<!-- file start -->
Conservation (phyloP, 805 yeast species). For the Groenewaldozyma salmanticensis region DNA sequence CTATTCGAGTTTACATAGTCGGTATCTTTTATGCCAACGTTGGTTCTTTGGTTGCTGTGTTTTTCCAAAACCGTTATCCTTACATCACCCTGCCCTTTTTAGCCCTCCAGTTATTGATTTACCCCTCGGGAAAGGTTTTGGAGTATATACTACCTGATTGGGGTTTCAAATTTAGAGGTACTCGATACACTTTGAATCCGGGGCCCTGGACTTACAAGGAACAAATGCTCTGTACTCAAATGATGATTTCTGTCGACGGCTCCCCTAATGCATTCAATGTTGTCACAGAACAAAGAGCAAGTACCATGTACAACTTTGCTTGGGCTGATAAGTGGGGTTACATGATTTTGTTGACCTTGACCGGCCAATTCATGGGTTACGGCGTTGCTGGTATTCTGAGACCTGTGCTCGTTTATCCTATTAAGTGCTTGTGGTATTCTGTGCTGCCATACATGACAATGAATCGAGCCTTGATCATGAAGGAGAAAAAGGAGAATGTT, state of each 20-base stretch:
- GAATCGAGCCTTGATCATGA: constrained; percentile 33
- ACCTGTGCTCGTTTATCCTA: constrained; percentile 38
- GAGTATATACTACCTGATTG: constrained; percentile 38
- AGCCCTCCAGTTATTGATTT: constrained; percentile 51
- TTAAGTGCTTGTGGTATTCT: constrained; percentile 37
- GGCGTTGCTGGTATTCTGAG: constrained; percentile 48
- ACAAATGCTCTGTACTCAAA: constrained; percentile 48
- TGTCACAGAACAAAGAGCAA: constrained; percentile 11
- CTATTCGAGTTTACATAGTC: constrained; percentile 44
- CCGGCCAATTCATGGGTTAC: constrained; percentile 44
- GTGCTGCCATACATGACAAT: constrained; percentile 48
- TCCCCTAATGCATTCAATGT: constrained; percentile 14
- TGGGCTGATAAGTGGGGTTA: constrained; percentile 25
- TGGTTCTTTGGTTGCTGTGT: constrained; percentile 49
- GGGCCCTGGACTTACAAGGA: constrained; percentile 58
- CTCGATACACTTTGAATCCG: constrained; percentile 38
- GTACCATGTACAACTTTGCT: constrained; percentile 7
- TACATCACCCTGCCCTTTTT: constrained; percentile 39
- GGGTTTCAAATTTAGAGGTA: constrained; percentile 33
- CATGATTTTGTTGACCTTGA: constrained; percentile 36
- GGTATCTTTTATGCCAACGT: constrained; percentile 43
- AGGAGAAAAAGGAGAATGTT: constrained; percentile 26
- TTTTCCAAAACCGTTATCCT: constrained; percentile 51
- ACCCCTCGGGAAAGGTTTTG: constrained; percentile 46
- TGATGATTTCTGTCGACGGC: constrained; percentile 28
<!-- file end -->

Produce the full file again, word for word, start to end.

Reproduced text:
Conservation (phyloP, 805 yeast species). For the Groenewaldozyma salmanticensis region DNA sequence CTATTCGAGTTTACATAGTCGGTATCTTTTATGCCAACGTTGGTTCTTTGGTTGCTGTGTTTTTCCAAAACCGTTATCCTTACATCACCCTGCCCTTTTTAGCCCTCCAGTTATTGATTTACCCCTCGGGAAAGGTTTTGGAGTATATACTACCTGATTGGGGTTTCAAATTTAGAGGTACTCGATACACTTTGAATCCGGGGCCCTGGACTTACAAGGAACAAATGCTCTGTACTCAAATGATGATTTCTGTCGACGGCTCCCCTAATGCATTCAATGTTGTCACAGAACAAAGAGCAAGTACCATGTACAACTTTGCTTGGGCTGATAAGTGGGGTTACATGATTTTGTTGACCTTGACCGGCCAATTCATGGGTTACGGCGTTGCTGGTATTCTGAGACCTGTGCTCGTTTATCCTATTAAGTGCTTGTGGTATTCTGTGCTGCCATACATGACAATGAATCGAGCCTTGATCATGAAGGAGAAAAAGGAGAATGTT, state of each 20-base stretch:
- GAATCGAGCCTTGATCATGA: constrained; percentile 33
- ACCTGTGCTCGTTTATCCTA: constrained; percentile 38
- GAGTATATACTACCTGATTG: constrained; percentile 38
- AGCCCTCCAGTTATTGATTT: constrained; percentile 51
- TTAAGTGCTTGTGGTATTCT: constrained; percentile 37
- GGCGTTGCTGGTATTCTGAG: constrained; percentile 48
- ACAAATGCTCTGTACTCAAA: constrained; percentile 48
- TGTCACAGAACAAAGAGCAA: constrained; percentile 11
- CTATTCGAGTTTACATAGTC: constrained; percentile 44
- CCGGCCAATTCATGGGTTAC: constrained; percentile 44
- GTGCTGCCATACATGACAAT: constrained; percentile 48
- TCCCCTAATGCATTCAATGT: constrained; percentile 14
- TGGGCTGATAAGTGGGGTTA: constrained; percentile 25
- TGGTTCTTTGGTTGCTGTGT: constrained; percentile 49
- GGGCCCTGGACTTACAAGGA: constrained; percentile 58
- CTCGATACACTTTGAATCCG: constrained; percentile 38
- GTACCATGTACAACTTTGCT: constrained; percentile 7
- TACATCACCCTGCCCTTTTT: constrained; percentile 39
- GGGTTTCAAATTTAGAGGTA: constrained; percentile 33
- CATGATTTTGTTGACCTTGA: constrained; percentile 36
- GGTATCTTTTATGCCAACGT: constrained; percentile 43
- AGGAGAAAAAGGAGAATGTT: constrained; percentile 26
- TTTTCCAAAACCGTTATCCT: constrained; percentile 51
- ACCCCTCGGGAAAGGTTTTG: constrained; percentile 46
- TGATGATTTCTGTCGACGGC: constrained; percentile 28